The Futile Podcast

Deconstructing 80's & 90's action movies. Relating them to comics, TV, and cartoons from then and now.

9 thoughts

  1. What is funny is that most of the film was shot on actual location and not on set.

    My review:
    Is it a perfect film? No. It is a great blockbuster? Yes, it is. Tonally, The Dark Knight Rises rises above its predecessor in the trilogy, because it manages to balance the grounded in realism and comic book aspects into a tonally coherent work. In fact, though it still attempts to ground itself in reality, this is the most operatic and most bombastic of the Batman films. And, dear lord, does operatic work with the superhero genre. After all, at its true core, Batman, and the superhero genre, is inherently a ridiculous concept. I loved the ridiculous voice of Bane and Michael Cain’s constant hamming it up, crying speeches.

    In recent years, the JJ Abraham’s school of film-making has gained currency. The film moving so fact to one scene to the next that the audience barely has time to register the illogical steps taken by the characters. This is evident in the 2009, Star Trek film. While Nolan does this, he does it with so much more panache that it transcends the narrative, editing weaknesses associated with this modern form of film-making. The Dark Knight Rises is a pure cinematic experience. It is a film that needs It is a film that needs to be experience in the big screen. Even the hand to hand fighting sequences– an area that Christopher Nolan has struggled with in the past — are exemplary; they are reminiscent of the slow light saber fights in the Old Trilogy.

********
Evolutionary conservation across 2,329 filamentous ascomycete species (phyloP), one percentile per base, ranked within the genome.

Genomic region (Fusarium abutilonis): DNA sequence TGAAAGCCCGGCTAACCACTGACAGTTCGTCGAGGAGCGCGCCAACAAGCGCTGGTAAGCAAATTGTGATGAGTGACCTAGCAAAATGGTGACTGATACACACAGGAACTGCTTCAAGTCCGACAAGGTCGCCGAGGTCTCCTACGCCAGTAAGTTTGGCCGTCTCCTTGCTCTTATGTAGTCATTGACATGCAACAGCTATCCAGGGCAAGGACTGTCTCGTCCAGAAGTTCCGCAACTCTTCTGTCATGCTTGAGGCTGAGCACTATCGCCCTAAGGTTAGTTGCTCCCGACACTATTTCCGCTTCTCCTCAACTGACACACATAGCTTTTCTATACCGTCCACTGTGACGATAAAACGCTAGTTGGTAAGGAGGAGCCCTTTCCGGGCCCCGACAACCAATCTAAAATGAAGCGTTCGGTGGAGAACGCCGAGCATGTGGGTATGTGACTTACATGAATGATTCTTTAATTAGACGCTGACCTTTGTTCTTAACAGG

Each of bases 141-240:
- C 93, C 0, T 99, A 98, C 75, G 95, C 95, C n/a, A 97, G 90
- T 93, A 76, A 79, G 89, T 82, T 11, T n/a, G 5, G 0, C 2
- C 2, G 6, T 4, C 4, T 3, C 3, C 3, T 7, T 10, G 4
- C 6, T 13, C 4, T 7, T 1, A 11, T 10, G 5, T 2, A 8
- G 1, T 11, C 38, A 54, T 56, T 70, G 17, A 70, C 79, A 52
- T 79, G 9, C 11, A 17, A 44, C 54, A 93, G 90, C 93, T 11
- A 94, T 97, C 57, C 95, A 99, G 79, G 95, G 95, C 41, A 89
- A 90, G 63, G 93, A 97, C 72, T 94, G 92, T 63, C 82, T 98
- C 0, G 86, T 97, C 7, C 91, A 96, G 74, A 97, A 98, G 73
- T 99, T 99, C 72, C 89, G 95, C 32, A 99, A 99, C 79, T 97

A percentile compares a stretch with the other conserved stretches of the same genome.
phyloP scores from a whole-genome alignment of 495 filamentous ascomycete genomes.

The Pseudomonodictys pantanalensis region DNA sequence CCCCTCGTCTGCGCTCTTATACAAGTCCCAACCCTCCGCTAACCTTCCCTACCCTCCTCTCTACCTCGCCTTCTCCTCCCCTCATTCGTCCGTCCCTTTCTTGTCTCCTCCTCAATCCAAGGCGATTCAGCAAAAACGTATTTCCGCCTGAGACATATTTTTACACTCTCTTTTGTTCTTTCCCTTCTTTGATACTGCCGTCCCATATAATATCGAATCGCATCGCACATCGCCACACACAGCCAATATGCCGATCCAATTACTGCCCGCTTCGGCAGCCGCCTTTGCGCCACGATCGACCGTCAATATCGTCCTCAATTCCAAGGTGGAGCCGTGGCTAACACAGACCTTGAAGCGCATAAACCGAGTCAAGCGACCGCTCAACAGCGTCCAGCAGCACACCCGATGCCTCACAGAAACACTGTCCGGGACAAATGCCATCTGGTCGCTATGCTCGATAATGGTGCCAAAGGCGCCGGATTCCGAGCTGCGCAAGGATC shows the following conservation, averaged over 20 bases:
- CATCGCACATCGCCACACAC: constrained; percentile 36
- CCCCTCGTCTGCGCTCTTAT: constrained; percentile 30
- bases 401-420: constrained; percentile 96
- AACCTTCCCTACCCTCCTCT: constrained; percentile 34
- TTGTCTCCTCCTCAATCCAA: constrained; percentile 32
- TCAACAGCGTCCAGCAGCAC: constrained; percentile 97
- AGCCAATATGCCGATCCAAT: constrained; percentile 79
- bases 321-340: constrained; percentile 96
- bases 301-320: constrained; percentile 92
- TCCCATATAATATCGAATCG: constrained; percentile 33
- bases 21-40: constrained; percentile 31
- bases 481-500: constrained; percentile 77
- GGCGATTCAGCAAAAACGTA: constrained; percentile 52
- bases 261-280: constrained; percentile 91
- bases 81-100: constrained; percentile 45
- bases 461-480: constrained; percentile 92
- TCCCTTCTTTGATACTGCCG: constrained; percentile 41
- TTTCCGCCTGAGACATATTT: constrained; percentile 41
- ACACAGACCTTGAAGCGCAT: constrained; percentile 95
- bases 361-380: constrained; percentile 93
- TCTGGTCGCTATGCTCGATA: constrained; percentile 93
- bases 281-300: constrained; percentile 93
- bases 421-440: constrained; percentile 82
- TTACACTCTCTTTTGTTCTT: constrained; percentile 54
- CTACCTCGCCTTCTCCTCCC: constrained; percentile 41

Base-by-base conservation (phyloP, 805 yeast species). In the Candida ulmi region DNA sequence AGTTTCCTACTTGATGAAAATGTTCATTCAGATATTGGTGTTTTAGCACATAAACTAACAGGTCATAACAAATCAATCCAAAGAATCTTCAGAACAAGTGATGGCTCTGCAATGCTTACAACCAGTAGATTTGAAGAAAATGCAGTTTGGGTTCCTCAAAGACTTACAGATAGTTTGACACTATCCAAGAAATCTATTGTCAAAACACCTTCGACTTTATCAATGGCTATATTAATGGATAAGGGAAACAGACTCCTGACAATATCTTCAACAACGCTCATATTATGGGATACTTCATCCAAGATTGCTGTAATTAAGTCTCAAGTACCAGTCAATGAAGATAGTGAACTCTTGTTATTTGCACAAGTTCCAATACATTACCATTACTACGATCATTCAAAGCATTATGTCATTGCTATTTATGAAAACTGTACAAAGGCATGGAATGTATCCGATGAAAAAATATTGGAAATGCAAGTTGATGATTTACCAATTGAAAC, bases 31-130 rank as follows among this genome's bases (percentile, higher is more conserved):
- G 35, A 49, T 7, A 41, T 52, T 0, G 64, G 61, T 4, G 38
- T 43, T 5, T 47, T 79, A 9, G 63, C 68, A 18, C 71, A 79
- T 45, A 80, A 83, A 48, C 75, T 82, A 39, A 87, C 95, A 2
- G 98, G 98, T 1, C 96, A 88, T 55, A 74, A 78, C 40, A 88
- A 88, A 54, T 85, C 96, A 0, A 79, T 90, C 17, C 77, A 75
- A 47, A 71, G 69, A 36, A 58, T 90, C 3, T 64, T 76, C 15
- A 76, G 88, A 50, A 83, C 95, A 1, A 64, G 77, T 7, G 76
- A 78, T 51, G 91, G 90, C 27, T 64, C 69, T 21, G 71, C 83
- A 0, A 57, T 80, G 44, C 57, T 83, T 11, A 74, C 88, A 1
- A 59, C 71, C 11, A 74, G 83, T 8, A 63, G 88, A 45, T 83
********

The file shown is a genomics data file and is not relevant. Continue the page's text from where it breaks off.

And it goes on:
The biggest problems with the film is that it does not developed the relationship between Marion Colitard’s character and Bruce Wayne well enough; it feels too force. Another major problem with the film is the Howard Hughes segment, it which it is they only portion of the film that drags.

  2. The Dark Knight Rises looks ways more similar to The Dark Knight. Batman Begins looks fucking ugly. The yellow color filter and with the leftover Tim Burton’s sets.

    My ranking:
    1. The Dark Knight
    2. The Dark Knight Rises
    3. Batman Begins.

  3. Christopher Nolan’s films were never realistic. They were grounded in reality, in so far that they operated on the level as a James Bond film.

  4. The league of shadows took control of prison; hence, most of the inmates were “good” guys because they are the enemies of the League of Shadows.

  5. I’m fairly ambivalent about the film at this point. I think my assessment of it as a 3.5/5 initially, when viewed as a part of the whole trilogy is pretty accurate to how I feel. That said there are many elements in the story that I think could have been done better, and a handful of things that didn’t work for me so I think the film on its own is probably more like a 2.5/5 or something. It’s tricky. I may like this one more on a second viewing.

  6. 30 years from now, film historians will look back at the laziest, sloppiest, most pandering era in film-making.

    Plot holes and character development papered over with CGI and fanboy wet dream servicing.
    This is the 50’s all over again.

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